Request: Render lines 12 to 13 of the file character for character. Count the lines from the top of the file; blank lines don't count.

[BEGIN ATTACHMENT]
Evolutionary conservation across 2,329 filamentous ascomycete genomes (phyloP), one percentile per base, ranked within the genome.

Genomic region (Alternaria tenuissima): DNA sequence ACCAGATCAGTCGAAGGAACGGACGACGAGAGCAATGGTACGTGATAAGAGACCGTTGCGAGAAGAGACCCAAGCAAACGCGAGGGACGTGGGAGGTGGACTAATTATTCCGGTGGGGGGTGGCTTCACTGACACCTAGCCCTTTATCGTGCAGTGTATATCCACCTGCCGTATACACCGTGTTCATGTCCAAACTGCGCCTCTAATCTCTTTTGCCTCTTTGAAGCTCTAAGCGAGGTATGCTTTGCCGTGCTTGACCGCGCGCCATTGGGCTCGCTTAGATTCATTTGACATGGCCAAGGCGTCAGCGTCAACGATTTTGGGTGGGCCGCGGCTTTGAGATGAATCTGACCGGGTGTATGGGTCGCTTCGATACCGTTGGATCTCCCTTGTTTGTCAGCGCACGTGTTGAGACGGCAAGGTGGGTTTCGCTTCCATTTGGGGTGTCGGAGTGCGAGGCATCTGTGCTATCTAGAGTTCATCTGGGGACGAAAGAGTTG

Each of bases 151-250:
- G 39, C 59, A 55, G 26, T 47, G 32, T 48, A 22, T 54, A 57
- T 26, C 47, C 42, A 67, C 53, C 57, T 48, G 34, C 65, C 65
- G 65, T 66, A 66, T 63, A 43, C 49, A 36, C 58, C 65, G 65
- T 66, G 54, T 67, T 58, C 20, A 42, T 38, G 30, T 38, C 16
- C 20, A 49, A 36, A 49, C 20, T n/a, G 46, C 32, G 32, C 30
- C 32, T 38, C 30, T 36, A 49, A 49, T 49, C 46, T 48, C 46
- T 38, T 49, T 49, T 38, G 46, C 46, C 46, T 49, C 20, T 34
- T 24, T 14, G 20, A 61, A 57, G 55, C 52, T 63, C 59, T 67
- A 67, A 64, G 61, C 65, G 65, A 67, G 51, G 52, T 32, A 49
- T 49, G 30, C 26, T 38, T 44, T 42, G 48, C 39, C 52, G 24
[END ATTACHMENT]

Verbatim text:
- A 67, A 64, G 61, C 65, G 65, A 67, G 51, G 52, T 32, A 49
- T 49, G 30, C 26, T 38, T 44, T 42, G 48, C 39, C 52, G 24